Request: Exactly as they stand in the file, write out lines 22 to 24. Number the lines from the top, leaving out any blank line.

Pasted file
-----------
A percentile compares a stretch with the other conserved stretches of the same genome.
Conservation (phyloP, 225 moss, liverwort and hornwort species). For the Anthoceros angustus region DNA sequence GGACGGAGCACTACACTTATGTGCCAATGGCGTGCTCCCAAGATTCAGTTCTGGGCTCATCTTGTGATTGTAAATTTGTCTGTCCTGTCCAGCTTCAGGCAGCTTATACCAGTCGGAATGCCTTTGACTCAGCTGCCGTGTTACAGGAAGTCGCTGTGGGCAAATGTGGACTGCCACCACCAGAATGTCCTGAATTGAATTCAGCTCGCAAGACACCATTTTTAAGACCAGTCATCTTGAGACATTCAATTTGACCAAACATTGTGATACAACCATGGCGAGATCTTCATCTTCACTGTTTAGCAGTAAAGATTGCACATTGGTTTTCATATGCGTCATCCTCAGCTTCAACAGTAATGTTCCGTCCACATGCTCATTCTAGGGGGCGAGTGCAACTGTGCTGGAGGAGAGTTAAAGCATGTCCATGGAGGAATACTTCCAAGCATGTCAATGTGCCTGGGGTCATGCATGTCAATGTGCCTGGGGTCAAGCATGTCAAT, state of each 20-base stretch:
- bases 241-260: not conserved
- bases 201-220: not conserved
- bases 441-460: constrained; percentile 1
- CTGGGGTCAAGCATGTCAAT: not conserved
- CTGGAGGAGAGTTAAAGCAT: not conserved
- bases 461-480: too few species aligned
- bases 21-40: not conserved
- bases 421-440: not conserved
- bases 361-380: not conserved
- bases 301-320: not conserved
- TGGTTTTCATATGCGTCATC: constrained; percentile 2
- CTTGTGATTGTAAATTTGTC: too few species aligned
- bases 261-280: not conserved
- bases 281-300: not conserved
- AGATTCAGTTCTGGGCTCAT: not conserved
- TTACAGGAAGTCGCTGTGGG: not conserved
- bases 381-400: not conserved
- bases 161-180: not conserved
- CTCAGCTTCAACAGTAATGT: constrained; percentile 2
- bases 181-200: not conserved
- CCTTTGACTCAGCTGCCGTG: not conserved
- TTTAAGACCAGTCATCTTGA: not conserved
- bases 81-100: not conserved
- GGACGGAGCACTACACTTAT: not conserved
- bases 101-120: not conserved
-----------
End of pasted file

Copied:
- bases 181-200: not conserved
- CCTTTGACTCAGCTGCCGTG: not conserved
- TTTAAGACCAGTCATCTTGA: not conserved